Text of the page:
Graph 6; Weight of potato strips for glucose for each of the trials

Observations;

I. As time passes, the weight of the potato strips exposed to glucose looses weight.

II. Different trials indicate different rates at which this is done though they all comply to the above statement.

CONCLUSION and EVALUATION

As it is already known, osmosis is the passive movement of water molecules from a region of lower solute concentration to a region of higher solute concentration, across a partially permeable membrane. According to this fact and in relation to our prior hypothesis, water should be transferred from the distilled water solution to the potatoes, thus causing them to increase both in length and weight, in contrast to the other two solutions, where water would transfer from the potatoes to the NaCl and glucose solutions, causing them to decrease both in length and weight. This can be illustrated through our tables and graphs, showing the increase or decrease in length and weight respectively.

As the results of this experiment confirm the general fact met above, the experiment can be characterised as reliable. Nevertheless, errors might have occurred due to various reasons;

I. Not all potatoes of the same group had the same size, surface area, or weight since they were cut bare-handed, without any technological support.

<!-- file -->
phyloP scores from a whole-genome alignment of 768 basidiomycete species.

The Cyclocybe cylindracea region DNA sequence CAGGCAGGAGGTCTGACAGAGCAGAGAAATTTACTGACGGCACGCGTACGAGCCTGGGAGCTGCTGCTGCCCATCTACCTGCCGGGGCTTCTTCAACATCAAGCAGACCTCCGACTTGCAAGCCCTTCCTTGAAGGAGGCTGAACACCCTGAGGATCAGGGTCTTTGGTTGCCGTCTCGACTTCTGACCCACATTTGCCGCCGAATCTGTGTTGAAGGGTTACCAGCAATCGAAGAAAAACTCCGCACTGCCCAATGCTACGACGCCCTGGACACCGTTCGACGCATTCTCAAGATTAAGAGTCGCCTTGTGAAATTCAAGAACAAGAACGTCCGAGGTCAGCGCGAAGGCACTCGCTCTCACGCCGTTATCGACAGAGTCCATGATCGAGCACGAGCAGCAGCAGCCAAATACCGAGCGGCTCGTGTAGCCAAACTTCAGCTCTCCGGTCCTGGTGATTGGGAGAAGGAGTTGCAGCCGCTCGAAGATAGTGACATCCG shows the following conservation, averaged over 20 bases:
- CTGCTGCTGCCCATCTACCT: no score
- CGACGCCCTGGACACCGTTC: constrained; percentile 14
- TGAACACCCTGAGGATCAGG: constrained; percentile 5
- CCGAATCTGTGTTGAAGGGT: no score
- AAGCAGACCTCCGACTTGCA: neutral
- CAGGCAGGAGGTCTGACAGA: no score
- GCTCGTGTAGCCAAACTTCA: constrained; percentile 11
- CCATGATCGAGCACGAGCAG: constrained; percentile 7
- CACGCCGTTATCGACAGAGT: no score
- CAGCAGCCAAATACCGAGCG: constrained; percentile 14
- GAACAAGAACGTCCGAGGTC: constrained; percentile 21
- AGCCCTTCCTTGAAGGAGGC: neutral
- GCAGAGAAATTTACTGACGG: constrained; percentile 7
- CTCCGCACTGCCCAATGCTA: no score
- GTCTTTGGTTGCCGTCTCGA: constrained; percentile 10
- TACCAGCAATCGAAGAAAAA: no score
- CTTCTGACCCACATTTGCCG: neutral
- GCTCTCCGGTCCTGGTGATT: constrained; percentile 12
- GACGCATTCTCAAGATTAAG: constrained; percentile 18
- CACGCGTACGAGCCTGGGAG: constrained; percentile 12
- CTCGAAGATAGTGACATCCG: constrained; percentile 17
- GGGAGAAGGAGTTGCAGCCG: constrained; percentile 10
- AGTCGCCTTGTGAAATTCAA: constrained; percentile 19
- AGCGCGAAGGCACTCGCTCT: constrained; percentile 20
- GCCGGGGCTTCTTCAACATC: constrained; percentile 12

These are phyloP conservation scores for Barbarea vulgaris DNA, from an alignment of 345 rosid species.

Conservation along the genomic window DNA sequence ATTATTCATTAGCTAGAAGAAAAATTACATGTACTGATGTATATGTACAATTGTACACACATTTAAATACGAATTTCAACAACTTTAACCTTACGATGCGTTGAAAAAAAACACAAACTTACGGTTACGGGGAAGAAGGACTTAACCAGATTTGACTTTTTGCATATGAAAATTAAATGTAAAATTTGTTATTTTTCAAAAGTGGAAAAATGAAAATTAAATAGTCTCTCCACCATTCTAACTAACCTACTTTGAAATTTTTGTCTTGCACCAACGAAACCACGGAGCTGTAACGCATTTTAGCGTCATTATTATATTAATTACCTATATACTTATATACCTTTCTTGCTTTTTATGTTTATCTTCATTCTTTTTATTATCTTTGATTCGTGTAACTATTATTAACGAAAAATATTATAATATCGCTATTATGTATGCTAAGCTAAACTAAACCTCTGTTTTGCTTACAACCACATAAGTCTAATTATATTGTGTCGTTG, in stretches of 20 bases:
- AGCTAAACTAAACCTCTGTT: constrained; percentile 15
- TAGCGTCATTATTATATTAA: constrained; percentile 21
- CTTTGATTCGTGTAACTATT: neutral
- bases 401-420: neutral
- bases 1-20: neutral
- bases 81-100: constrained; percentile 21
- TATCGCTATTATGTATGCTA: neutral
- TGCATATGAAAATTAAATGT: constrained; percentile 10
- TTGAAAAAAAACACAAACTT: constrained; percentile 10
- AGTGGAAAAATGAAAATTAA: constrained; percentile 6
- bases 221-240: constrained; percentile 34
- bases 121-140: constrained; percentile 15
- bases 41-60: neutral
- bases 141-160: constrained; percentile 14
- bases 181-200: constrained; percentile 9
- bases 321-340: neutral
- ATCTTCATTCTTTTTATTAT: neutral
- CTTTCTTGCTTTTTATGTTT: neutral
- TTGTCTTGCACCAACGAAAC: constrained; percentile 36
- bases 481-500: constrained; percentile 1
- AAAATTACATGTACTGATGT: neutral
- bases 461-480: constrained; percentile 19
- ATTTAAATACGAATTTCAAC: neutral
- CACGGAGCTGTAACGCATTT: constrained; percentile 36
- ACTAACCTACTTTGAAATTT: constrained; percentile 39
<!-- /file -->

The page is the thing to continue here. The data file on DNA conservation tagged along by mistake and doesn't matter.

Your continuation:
II. The electrical balance and ruler where not very precise, thus leaving the possibility of an error to have occurred (+- 0.1 g and +- 0.1 cm respectively).

III. It was very hard to eliminate the possibility of miss-weighting the potato due to the solution which is still there and have not dried up completely.

Ways to improve the method:

I. Use a device to cut the potatoes in even parts

II. Use a specified technological device to measure the potato's length and weight

III. Allow more time for the potatoes to react, especially when they are quite thick.

Future Work:

The same procedure could be applied to a future experiment which wishes to investigate the rate at which osmosis is achieved either in the environment or a controlled situation as is in the laboratory, and even the rate at which osmosis is achieved in different solutions.